After telling me no a couple times he finally said ok. But then the email did not come right away, so I asked if he could just tell me the auth code. He said "no because then we could seize control of the name." I told him I thought they already did that with their website and customer service.
I finally got the auth code, and the domain name is allegedly "Pending Current Registrar Approval." I hope it goes through!
Are these shady third party registrars actually owned by the same parent companies? Couldn't the domain name auctions allow the end buyers to pay a $10 fee per secured name to avoid sending them to some outfit that wastes their time in an attempt to either steal their domain name or cash? Some of the auctions already have the house keeping some of the best inventory and shill bidding against you for what is left...why must they keep screwing you even after the relationship is over?
I do not own too many .info domain names, but a couple of them that I do own have quite solid link profiles. In spite of this, on May 23rd all of my .info websites (including search-marketing.info) disappeared from Google's search results. And then the next day it returned. It may have just been a ranking glitch, but many other webmasters had the same issue... their .info domain names simply disappeared from Google.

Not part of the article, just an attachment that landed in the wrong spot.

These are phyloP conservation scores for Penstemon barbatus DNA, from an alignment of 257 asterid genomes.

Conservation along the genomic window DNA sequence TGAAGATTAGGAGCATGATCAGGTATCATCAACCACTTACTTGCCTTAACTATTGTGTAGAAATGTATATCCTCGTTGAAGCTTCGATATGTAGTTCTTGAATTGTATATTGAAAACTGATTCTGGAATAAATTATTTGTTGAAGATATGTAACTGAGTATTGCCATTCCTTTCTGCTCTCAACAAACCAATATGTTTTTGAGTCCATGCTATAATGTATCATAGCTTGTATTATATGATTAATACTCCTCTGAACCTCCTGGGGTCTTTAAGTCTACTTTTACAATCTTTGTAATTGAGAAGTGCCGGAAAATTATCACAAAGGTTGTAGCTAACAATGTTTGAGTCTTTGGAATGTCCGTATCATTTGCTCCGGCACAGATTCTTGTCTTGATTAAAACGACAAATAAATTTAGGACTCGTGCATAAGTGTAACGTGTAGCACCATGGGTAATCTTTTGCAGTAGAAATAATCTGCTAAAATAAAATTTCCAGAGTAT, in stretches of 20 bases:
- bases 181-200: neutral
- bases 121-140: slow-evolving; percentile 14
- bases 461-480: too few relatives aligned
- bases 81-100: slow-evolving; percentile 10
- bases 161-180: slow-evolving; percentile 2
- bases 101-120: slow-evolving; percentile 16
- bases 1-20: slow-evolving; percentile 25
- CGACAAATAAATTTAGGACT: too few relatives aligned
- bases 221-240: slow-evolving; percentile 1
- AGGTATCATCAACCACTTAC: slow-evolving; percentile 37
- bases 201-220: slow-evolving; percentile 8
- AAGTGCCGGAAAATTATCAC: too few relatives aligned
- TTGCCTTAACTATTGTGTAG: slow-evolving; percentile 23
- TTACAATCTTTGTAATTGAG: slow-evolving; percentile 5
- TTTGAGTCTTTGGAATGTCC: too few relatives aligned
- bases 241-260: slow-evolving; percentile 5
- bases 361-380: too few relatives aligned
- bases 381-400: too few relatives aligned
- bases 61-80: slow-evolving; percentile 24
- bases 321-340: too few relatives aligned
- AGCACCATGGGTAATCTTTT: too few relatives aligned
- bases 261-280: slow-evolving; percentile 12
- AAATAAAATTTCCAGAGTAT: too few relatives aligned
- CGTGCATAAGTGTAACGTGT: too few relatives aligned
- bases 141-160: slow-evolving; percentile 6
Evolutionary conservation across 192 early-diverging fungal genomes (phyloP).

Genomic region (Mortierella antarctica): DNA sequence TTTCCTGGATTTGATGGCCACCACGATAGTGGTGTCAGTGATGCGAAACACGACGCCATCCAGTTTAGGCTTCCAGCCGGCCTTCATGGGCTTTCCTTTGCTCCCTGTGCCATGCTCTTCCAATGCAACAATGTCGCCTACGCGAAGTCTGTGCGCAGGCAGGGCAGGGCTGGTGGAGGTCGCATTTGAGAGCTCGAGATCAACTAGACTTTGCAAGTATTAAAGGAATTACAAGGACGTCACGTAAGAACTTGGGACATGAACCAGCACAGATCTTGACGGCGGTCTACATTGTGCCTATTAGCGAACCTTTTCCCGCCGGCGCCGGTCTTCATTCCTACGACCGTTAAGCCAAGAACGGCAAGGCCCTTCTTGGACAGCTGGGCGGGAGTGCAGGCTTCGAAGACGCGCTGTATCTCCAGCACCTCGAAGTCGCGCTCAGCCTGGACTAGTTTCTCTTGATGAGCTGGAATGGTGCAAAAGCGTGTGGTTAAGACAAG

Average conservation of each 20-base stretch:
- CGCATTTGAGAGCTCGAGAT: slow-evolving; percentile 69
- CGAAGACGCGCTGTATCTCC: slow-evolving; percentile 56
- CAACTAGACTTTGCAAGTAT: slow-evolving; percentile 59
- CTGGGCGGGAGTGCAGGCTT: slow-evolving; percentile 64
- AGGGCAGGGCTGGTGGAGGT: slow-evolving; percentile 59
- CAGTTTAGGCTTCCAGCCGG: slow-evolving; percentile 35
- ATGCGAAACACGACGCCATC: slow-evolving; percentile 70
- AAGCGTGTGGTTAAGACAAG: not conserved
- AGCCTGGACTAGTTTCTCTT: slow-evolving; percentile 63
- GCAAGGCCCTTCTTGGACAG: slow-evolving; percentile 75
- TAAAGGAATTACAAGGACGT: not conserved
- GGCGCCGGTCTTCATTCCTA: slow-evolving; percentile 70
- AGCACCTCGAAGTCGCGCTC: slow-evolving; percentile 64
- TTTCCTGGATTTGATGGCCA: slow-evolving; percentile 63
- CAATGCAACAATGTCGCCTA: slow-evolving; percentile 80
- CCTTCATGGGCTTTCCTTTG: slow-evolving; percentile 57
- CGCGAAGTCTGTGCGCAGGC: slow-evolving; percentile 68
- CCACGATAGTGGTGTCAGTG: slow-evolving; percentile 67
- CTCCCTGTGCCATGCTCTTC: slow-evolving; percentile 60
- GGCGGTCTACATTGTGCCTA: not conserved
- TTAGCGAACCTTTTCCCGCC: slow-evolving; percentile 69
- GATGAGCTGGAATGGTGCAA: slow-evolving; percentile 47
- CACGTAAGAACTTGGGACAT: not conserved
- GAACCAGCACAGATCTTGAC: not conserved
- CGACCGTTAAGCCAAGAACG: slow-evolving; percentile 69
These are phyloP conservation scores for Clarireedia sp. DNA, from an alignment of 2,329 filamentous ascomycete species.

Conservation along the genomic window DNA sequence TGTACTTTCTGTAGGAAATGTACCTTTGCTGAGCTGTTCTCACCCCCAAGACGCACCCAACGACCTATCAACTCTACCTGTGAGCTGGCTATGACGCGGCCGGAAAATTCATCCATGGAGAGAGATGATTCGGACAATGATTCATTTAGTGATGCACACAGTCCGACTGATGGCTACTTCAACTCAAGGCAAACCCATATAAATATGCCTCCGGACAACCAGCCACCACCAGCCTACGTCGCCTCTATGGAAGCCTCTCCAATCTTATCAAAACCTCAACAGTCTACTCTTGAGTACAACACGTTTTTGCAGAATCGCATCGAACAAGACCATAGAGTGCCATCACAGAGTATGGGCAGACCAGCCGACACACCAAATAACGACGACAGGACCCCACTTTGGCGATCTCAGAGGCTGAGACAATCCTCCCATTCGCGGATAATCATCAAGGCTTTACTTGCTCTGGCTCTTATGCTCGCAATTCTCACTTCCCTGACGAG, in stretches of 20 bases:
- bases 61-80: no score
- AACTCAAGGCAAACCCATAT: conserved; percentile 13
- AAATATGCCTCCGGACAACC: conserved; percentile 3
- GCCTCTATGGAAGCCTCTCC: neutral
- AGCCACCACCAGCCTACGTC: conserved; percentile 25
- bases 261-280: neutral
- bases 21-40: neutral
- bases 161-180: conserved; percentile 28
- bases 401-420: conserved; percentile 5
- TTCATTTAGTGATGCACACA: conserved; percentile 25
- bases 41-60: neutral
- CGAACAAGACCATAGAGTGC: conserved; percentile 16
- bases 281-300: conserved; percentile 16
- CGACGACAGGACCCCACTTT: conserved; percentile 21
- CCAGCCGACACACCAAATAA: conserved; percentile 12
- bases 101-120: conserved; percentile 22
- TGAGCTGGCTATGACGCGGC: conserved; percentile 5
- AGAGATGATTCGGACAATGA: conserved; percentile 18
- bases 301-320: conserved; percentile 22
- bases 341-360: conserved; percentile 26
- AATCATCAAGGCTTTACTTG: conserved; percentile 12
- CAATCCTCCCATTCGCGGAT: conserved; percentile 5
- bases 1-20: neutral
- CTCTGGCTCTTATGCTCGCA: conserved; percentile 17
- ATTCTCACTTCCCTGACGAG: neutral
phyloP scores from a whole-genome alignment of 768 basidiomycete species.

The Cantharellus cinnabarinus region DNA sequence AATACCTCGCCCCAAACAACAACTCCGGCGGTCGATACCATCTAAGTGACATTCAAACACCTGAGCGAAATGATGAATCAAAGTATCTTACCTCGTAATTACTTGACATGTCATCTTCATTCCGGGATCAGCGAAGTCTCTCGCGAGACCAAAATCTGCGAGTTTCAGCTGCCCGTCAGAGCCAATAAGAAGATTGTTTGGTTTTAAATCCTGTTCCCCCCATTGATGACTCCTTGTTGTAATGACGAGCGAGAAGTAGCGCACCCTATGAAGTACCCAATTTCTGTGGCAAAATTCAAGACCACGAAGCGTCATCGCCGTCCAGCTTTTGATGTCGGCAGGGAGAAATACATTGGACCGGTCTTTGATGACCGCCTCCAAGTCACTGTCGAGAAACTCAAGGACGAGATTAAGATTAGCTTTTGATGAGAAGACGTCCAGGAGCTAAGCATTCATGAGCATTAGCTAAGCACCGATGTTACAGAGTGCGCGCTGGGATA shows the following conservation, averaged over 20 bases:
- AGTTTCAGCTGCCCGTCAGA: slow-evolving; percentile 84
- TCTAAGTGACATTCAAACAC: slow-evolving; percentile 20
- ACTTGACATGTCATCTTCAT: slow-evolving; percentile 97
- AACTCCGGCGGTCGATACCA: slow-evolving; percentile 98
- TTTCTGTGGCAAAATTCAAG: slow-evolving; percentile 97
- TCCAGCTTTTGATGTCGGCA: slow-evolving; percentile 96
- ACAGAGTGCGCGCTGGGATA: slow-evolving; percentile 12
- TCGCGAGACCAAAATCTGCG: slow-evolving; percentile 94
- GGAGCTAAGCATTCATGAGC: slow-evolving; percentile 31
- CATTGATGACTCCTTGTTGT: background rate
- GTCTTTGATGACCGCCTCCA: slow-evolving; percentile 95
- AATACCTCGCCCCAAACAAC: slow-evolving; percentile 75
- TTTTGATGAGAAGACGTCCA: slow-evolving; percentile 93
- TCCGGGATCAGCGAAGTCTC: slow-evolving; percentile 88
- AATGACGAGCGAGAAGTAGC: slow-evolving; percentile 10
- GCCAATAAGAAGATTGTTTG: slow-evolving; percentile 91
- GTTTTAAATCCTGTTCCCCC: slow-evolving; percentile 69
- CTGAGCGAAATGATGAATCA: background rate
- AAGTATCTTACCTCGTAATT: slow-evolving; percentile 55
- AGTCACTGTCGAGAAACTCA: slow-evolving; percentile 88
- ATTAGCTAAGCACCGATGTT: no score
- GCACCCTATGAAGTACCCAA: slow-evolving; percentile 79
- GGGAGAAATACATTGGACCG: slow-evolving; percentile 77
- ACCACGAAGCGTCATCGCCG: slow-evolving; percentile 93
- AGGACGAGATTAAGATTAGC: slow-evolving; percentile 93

Why would such a thing happen?
2008 prediction from Matt Cutts "A top-level domain (TLD registry) will offer domains for under $4. The result will be another TLD blighted by spammy domain registrations."
Filtering out all .info domains just because some of these domains are being abused is, of course, far too draconian a measure, and I don’t think it’s what Google intended. It would make much more sense if they filtered out, say, .info domains that had been registered less than a year ago and that didn’t have some minimum number of “trusted” backlinks.
Was the .info purge a glitch? Maybe, but Google never will accidentally filter out all .com domain names. This algorithmic tweak (especially when coupled with Matt Cutts' prediction for 2008) shows an internal Google bias against .info domain names. While many .info domain names rank where they did just a few days ago, this does not bode well for the perceived value of .info domain names, especially for brand new domain names or parked pages.
A big tip for new websites is to use the www subdomain and 301 the non www version to the www version, for 3 reasons